• Coagulase: 
    • Converts fibrinogen to fibrin to form a wall around the local area of infection (pseudocapsule)
    • Promotes abscess formation
  • Exfoliative toxins A and B:
    • Exotoxins
    • Cause SSSS SSSS Staphylococcal scalded skin syndrome (SSSS), also known as Ritter disease and staphylococcal epidermal necrolysis, is a toxin-mediated condition caused by Staphylococcus aureus. The exfoliative toxin produced disseminates and cleaves desmoglein 1 in the epidermis, causing separation and detachment of the skin. Staphylococcal Scalded Skin Syndrome (SSSS)
      • Cleave desmoglein Desmoglein A group of desmosomal cadherins with cytoplasmic tails that resemble those of classical cadherins. Cell Junctions-1 complex in the stratum granulosum
      • Disrupt keratinocyte-to-keratinocyte adhesion
      • Cause separation and detachment of the superficial epidermis
  • Superantigens:
    • Includes the exotoxins: 
      • Toxic shock syndrome toxin type-1 (TSST-1)
      • Enterotoxin B
    • Cause toxic shock syndrome Toxic Shock Syndrome Toxic shock syndrome (TSS) is an acute, multi-systemic disease caused by the toxin-producing bacteria, Staphylococcus aureus and Streptococcus pyogenes. Staphylococcal TSS is more common and associated with tampons and nasal packing. Toxic Shock Syndrome ( TSS TSS Toxic shock syndrome (TSS) is an acute, multi-systemic disease caused by the toxin-producing bacteria, Staphylococcus aureus and Streptococcus pyogenes. Staphylococcal TSS is more common and associated with tampons and nasal packing. Toxic Shock Syndrome):
      • Bind to MHC class II on antigen-presenting cells → cross-links with the β region of the T cell receptor (TCR)
      • Stimulates T cell activation and an exaggerated cytokine release
      • Results in an excessive inflammatory response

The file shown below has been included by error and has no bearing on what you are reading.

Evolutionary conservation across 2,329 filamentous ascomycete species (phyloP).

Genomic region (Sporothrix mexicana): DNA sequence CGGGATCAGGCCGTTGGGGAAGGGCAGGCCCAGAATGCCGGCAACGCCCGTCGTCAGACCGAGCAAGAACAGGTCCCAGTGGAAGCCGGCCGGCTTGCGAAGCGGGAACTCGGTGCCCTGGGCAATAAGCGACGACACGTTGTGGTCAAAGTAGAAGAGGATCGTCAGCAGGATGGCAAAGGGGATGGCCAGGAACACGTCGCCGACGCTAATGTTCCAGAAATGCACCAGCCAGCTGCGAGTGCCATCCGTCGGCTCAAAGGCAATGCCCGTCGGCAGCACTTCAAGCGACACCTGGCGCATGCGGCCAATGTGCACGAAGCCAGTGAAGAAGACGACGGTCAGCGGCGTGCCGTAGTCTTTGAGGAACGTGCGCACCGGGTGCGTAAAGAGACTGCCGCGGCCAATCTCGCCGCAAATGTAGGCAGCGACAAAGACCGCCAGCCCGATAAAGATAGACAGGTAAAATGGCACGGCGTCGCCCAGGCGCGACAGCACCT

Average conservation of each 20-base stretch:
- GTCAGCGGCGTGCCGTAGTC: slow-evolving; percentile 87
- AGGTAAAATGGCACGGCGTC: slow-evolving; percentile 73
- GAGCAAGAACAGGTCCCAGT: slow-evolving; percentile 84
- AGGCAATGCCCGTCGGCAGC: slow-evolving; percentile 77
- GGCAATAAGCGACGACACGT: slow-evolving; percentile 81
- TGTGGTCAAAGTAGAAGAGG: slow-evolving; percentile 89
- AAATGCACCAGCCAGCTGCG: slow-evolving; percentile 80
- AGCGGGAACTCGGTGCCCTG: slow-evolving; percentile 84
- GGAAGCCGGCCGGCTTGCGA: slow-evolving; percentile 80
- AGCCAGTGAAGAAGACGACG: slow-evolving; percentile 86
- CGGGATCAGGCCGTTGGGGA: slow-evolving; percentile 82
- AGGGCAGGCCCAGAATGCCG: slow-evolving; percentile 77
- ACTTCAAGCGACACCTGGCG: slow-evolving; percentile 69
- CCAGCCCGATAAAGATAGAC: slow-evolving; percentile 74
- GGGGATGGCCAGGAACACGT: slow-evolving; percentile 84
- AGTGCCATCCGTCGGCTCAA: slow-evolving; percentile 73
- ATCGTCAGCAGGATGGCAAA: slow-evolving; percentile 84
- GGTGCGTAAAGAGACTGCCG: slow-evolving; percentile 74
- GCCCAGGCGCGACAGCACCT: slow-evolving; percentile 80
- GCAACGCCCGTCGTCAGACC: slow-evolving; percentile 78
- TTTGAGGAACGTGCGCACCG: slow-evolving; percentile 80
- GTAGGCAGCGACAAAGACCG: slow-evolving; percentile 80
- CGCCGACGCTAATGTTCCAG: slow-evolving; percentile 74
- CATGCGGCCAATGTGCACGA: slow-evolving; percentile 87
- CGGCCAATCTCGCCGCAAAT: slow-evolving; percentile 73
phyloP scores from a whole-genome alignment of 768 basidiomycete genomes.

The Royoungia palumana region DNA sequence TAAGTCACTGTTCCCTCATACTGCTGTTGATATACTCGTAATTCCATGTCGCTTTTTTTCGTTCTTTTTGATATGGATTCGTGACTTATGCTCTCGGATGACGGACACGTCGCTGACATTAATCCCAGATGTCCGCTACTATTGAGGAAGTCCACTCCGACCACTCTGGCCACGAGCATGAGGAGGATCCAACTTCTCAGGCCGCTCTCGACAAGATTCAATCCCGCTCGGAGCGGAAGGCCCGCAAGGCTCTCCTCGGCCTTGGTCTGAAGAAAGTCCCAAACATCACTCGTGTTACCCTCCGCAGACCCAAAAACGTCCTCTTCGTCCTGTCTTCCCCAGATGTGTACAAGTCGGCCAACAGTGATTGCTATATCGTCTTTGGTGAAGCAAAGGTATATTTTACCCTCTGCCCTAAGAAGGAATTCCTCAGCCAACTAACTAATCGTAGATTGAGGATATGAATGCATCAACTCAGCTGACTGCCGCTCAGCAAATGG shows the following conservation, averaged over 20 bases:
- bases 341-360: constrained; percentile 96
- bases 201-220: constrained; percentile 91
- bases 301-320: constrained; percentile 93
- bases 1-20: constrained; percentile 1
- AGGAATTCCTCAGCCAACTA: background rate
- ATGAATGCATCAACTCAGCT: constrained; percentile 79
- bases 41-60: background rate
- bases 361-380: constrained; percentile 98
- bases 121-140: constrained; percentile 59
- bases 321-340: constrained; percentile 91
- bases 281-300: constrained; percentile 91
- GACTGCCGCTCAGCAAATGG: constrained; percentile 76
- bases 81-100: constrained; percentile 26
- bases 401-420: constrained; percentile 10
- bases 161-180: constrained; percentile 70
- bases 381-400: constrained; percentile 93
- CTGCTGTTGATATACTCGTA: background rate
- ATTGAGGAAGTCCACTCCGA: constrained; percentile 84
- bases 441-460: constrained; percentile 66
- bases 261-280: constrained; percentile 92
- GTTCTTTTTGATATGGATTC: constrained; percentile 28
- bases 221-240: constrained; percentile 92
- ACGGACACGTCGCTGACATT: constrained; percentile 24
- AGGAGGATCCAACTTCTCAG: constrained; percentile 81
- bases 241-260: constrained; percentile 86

• Other enterotoxins:
    • Heat stable exotoxins
    • Mode of action unknown
    • Can cause gastroenteritis Gastroenteritis Gastroenteritis is inflammation of the stomach and intestines, commonly caused by infections from bacteria, viruses, or parasites. Transmission may be foodborne, fecal-oral, or through animal contact. Common clinical features include abdominal pain, diarrhea, vomiting, fever, and dehydration. Gastroenteritis (food poisoning)

CoNS:

  • Adhesins: aid CoNS adhesion to host cells
  • Urease:
    • Produced by S. saprophyticus
    • Hydrolyzes urea → C02 and ammonia Ammonia A colorless alkaline gas. It is formed in the body during decomposition of organic materials during a large number of metabolically important reactions. Note that the aqueous form of ammonia is referred to as ammonium hydroxide. Physiology of Acid-Base Balance → ↑ urine pH
    • Makes it particularly virulent within the urinary tract

Diseases Caused by S. aureus

Infections

Staphylococcus aureus can cause a wide range of infections, including (but not limited to):

  • Skin and soft tissue infections
    • Folliculitis
    • Impetigo Impetigo Impetigo is a highly contagious superficial bacterial infection typically caused by Staphylococcus aureus (most common) and Streptococcus pyogenes. Impetigo most commonly presents in children aged 2 to 5 years with lesions that evolve from papules to vesicles to pustules, which eventually break down to form characteristic "honey-colored" crusts. Impetigo
    • Cellulitis
    • Abscess
    • Necrotizing fasciitis Necrotizing fasciitis Necrotizing fasciitis is a life-threatening infection that causes rapid destruction and necrosis of the fascia and subcutaneous tissues. Patients may present with significant pain out of proportion to the presenting symptoms and rapidly progressive erythema of the affected area. Necrotizing Fasciitis
    • Surgical wound infection
  • Bloodstream infection → can seed infections in other tissues
  • Infective endocarditis Endocarditis Endocarditis is an inflammatory disease involving the inner lining (endometrium) of the heart, most commonly affecting the cardiac valves. Both infectious and noninfectious etiologies lead to vegetations on the valve leaflets. Patients may present with nonspecific symptoms such as fever and fatigue. Endocarditis (IE)
    • Leads to cardiac valve vegetations
    • Can release septic emboli → embolic complications and/or metastatic infection
    • S. aureus is associated with acute, rapidly progressive infection.
  • Pneumonia Pneumonia Pneumonia or pulmonary inflammation is an acute or chronic inflammation of lung tissue. Causes include infection with bacteria, viruses, or fungi. In more rare cases, pneumonia can also be caused through toxic triggers through inhalation of toxic substances, immunological processes, or in the course of radiotherapy. Pneumonia